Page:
Sergei Skripal, the former Russian spy who together with his daughter Yulia was nearly poisoned to death in a nerve agent attack in Salisbury, Southern England in early March, traveled to several European countries, including Estonia, after his arrival in the U.K., The New York Times reported on Monday.
According to the paper, Skripal traveled to these countries to brief intelligence agencies on Russian spycraft and the activities of former colleagues.
It said that Britain has suggested that the Kremlin staged its attack to send the message that it would never forgive or forget any traitor. To buttress their case, the British authorities have portrayed Skripal as a symbolic victim who was living quietly in semiretirement in Salisbury after being swapped in a high-profile spy exchange in 2010.
But in the years prior to the poisoning, Skripal, a veteran of Russia's military intelligence agency, the GRU, apparently traveled widely, offering briefings on Russia to foreign intelligence operatives, according to European officials, who only spoke on condition of anonymity. The meetings were almost certainly approved and possibly facilitated by British authorities as a way to both educate their allies and provide Skripal with income, The NYT said.
He met with Czech intelligence officials on several occasions, and visited Estonia in 2016 to meet with local spies, according to the report. Such visits were neither illegal nor unusual for defectors. But they meant that Skripal was meeting with intelligence officers working to thwart Russian operations in Europe, introducing the possibility that his poisoning was a narrower act of retribution.
Intelligence services not keen to comment
There is no way to know for certain whether Skripal's travels made him a target, or even whether the Russian government knew about them, the paper said. The trips were kept secret, known only to a select few intelligence agents. Not a single official from the spy services in the Czech Republic or Estonia would discuss the details publicly.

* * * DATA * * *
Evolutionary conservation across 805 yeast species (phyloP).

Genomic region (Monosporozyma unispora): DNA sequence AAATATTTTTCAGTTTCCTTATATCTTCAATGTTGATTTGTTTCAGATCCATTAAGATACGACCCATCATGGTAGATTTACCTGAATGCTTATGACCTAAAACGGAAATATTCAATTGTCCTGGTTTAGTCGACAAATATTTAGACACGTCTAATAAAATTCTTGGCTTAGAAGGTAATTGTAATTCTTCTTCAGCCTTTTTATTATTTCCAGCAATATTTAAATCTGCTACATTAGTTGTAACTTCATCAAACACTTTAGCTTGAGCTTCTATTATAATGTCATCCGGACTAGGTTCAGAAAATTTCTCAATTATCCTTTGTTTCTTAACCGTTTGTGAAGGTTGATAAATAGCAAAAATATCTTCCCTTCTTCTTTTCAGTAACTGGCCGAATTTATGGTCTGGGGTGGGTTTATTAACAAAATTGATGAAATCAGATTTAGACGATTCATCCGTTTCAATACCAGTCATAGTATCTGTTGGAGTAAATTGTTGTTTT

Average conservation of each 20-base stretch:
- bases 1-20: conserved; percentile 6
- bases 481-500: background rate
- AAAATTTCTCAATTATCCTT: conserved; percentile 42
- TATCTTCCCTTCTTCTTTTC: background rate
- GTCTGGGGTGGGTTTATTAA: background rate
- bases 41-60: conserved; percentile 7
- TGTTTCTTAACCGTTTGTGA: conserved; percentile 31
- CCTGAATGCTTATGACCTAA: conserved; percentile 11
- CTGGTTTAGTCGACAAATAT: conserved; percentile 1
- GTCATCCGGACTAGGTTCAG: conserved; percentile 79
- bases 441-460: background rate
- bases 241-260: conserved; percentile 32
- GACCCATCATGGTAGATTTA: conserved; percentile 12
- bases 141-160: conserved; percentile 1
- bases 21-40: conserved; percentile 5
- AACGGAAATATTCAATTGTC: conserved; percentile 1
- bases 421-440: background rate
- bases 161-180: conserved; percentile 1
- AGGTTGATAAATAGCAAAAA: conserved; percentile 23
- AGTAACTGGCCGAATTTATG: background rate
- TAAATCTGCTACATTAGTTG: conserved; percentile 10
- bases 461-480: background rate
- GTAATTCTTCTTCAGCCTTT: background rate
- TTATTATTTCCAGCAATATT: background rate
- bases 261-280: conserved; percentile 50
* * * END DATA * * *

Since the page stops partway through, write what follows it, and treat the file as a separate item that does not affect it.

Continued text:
Asked whether Skripal had met in recent years with intelligence agents in Spain, where he had once worked as a double agent, a spokesman for the country's foreign intelligence service, the CNI, responded that the question "is a red line we cannot cross."
Skripal arrived in Prague in 2012 shortly after his wife, Lyudmila, succumbed to uterine cancer. He was grieving, but nevertheless in good spirits when he met with officers from at least one of the Czech Republic's three intelligence services, according to a Czech official with knowledge of the meetings. Some details of the visit were first reported over the weekend by the Czech weekly Respekt, and were confirmed independently by The NYT.
During the brief visit, Skripal provided Czech intelligence with information about GRU officers operating in Europe. His information was dated; he retired from the GRU in 1999. Even so, the Czech officers found his knowledge to be valuable. Many GRU agents he worked with in the 1990s were still active, one official said.
Skripal was so helpful that Czech intelligence officers continued to meet with him, the official said, making several trips to the U.K. in subsequent years, though the exact dates are unclear.
Officials were more circumspect about Skripal's visit to Estonia, with one describing it as "very sensitive information." A senior European official with knowledge of the trip confirmed that the former Russian agent met secretly with a select group of intelligence officers in June 2016, though it is not clear what they discussed. British intelligence services helped facilitate the meeting, the official said.
A spokesperson for the British Home Office also declined to comment.
Skripals poisoned with novichok
On March 4, Skripal and his daughter Yulia were found semiconscious on a park bench in the Southern England town of Salisbury. Officials later determined that they had been poisoned with novichok, a deadly nerve agent developed in the Soviet Union. The poisoning, in which Russia has denied any involvement, touched off a furious confrontation between Russia and the West that has led to the expulsion of more than 150 Russian diplomats from more than two dozen countries.
In 2006, a Russian military court convicted Skripal of selling out fellow Russian spies in exchange for payments from British agents. He was serving a 13-year sentence when he was unexpectedly sent to the U.K. in the 2010 spy swap.
Editor: Aili Vahtla